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Wrist Ganglion

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A ganglion is a noncancerous tumor or swelling on the top of a joint due to fluid leaking out of the joint. The size of the cyst can vary over time and can be found anywhere on the hand but are most commonly located on top of the hand by the thumb or on the thumb side of the wrist. Although not dangerous to a person’s health, the growth needs to be checked out by a doctor because it could be: lipoma or a giant cell tumor, an infection, a bone spur, or the symptom of another condition. Due to the fact that ganglion cysts rarely go away on their own treatment is recommended. There are many methods to treat the cyst, both surgically and non-surgically. The most common nonsurgical way to rid the hand of the cyst is to smash the wrist ganglion cyst with a hard object like a book. This bursts the sac releasing the fluid. Another option is a surgical treatment in which doctors make an incision directly over the swelling and the cyst is carefully removed. The ganglion cyst is a sac filled with fluid that comes from the tendon sheath or joint capsule forming a lump under the skin. Although they are the most common in the wrist, they may also form on the foot.

Ganglion Causes

There is no known cause for why a ganglion cyst develops but they are common among gymnasts who repeatedly apply stress to the wrist. The cyst is made up of a clear, thick, fluid that is found in the joint. They may arise because micro-trauma from a single event.

Ganglion Symptoms

The most common symptom is a swelling over an area of the joint that grows with time. Because the cyst forms over the joint, the sac can put pressure on the nerves which can cause pain. Other symptoms include:

  • A noticeable, soft bump that does not move over the joint area.
  • A sense of weakness in the affected area.
  • Tingling or burning sensation if the cyst touches a nerve.
  • Pain or aching if the cyst is pressing against a tendon or joint.

Ganglion Treatment Options

To start, your orthopedist will use conservative, nonsurgical treatment, which leaves the shell and stalk intact, meaning it may reform and reappear. Nonsurgical therapy may include:

  • Observation - Ganglion cysts are not malignant and may disappear on their own, and simple monitoring can determine whether anything usual has grown.
  • Immobilization - Physical activity can make the cyst grow as pressure is placed on the nerves. A brace or splint can help relieve pain and other symptoms.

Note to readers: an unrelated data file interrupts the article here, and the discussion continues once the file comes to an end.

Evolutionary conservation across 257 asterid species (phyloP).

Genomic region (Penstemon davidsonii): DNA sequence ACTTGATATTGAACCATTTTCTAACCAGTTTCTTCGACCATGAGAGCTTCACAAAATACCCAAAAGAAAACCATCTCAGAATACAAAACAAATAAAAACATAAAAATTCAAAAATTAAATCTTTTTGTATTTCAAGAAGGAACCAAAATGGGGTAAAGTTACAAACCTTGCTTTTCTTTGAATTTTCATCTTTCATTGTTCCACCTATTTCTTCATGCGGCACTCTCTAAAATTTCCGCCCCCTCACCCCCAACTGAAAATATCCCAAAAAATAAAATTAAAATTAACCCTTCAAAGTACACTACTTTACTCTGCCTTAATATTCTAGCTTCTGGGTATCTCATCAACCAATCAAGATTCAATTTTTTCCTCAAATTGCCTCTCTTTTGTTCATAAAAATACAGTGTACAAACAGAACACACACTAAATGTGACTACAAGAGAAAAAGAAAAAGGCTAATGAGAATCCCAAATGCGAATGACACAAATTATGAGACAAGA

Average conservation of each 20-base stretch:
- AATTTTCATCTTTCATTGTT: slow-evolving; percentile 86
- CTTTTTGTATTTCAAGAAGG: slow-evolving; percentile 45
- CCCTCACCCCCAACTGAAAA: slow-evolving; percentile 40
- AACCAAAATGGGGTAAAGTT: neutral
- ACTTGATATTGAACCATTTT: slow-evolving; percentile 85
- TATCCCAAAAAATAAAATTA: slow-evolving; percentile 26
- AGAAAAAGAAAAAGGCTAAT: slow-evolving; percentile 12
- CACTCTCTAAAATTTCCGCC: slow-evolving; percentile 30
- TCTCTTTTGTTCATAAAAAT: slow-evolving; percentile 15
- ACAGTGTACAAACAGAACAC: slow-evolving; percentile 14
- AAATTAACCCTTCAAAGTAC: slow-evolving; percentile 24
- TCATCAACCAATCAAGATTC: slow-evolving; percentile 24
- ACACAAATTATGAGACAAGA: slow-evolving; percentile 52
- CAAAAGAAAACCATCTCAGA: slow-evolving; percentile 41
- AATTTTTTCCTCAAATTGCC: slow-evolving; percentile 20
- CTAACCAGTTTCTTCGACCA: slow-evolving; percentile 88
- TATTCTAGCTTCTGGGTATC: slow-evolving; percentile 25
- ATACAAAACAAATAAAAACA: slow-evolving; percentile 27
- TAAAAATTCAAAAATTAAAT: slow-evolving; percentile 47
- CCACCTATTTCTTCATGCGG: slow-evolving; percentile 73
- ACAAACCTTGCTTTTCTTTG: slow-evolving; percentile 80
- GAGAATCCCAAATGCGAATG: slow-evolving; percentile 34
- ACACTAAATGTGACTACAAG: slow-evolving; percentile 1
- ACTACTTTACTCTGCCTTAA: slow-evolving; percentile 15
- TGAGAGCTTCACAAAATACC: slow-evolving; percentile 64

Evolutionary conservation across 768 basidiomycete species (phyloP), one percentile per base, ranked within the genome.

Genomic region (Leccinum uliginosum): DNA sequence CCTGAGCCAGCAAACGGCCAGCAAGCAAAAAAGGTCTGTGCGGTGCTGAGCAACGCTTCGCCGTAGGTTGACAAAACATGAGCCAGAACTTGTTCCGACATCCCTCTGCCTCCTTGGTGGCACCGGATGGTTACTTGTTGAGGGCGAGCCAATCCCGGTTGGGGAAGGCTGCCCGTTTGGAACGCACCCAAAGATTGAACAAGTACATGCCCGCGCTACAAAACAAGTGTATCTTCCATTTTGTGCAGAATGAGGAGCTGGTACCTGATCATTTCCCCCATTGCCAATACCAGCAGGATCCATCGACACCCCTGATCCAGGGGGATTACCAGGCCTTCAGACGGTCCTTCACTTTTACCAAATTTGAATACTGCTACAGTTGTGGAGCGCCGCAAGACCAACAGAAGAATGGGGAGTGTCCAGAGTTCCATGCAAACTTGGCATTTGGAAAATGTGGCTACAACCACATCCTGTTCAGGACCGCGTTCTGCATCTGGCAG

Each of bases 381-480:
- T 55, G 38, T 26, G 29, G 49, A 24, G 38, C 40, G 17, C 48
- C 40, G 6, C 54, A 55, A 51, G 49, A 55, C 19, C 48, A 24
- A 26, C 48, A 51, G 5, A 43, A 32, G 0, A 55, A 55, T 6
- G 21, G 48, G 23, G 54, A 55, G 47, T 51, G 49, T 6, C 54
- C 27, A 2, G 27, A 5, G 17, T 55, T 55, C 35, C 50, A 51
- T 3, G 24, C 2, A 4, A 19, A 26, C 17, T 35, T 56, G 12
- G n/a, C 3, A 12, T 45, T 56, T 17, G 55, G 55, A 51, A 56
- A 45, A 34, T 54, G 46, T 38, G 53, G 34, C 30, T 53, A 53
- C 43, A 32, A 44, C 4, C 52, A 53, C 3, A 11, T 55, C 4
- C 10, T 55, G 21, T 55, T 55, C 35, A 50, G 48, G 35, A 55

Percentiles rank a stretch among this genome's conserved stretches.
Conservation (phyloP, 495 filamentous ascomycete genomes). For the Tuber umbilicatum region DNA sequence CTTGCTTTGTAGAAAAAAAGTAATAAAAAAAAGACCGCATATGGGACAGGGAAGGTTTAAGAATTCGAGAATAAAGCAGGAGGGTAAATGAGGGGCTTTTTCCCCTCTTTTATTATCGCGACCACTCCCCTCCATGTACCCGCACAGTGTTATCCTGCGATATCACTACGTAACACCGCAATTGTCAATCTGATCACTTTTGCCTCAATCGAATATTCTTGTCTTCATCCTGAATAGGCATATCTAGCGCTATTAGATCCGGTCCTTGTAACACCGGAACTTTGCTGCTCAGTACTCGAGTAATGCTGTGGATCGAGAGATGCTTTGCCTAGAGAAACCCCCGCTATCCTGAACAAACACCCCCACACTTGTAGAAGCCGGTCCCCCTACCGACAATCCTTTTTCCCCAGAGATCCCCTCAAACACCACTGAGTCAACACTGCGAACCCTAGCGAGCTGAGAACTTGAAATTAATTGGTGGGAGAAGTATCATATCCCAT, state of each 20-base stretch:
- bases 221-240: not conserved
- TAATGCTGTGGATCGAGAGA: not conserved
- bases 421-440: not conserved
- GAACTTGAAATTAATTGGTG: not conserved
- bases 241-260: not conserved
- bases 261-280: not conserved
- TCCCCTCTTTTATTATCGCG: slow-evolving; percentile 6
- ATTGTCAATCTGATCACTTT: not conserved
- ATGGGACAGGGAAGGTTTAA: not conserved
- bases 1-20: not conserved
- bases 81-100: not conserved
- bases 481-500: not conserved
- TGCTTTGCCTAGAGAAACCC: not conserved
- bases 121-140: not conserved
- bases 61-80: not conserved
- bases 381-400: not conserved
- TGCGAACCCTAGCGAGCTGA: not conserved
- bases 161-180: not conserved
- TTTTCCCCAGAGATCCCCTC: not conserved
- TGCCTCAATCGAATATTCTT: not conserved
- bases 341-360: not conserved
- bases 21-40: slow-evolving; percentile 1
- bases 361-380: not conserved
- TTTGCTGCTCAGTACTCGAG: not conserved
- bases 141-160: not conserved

• Physical therapy - A hand therapist can help you regain strength in the wrist and improve range of motion.
  • Aspiration - The fluid can be drained from the cyst if it causes pain and limits activities. The cyst is numbed and then punctured with a needle to drain it.

Surgical treatment can remove the ganglion cyst. This outpatient procedure includes removing part of the joint capsule or tendon sheath which is involved. Sometimes patients opt for surgical removal for the following reasons:

  • Persistent pain.
  • The cyst interferes with range of motion or everyday activities.
  • Numbness or changes in sensation.
  • Unsightly appearance.
  • Damage to the ligaments or bones of the wrist or fingers.

The procedure involves cleaning the area with antiseptic liquid, then injecting a local anesthetic to numb the area, or a regional anesthetic to numb the upper extremity. A tourniquet is wrapped around the upper arm to decrease blood flow to the hand and wrist, and an incision is made to the site of the ganglion. The surgeon makes sure not to cut any nerves, tendons, ligaments or blood vessels as the ganglion sac and connective tissues are manipulated. Once the sac is removed, the incision is stitched closed and bandaged. Some patients will need to wear a splint to immobilize the area as it heals, and this will usually be removed within 3-5 days after surgery to prevent stiffness.

Risks of Surgical Treatment for Ganglion

Although the sac itself poses no risks other than pain and weakness from the affected area, medical treatment is still suggested. Even if the cyst is removed, there is no guarantee that the treatment will prevent the cyst from returning.

Is swelling and pain from a wrist ganglion causing constant pain? Time to get treatment that works, and lasts! To find out more about the causes and symptoms of wrist ganglion, as well as treatment options, call our West Medical offices at (855) 690-0565.

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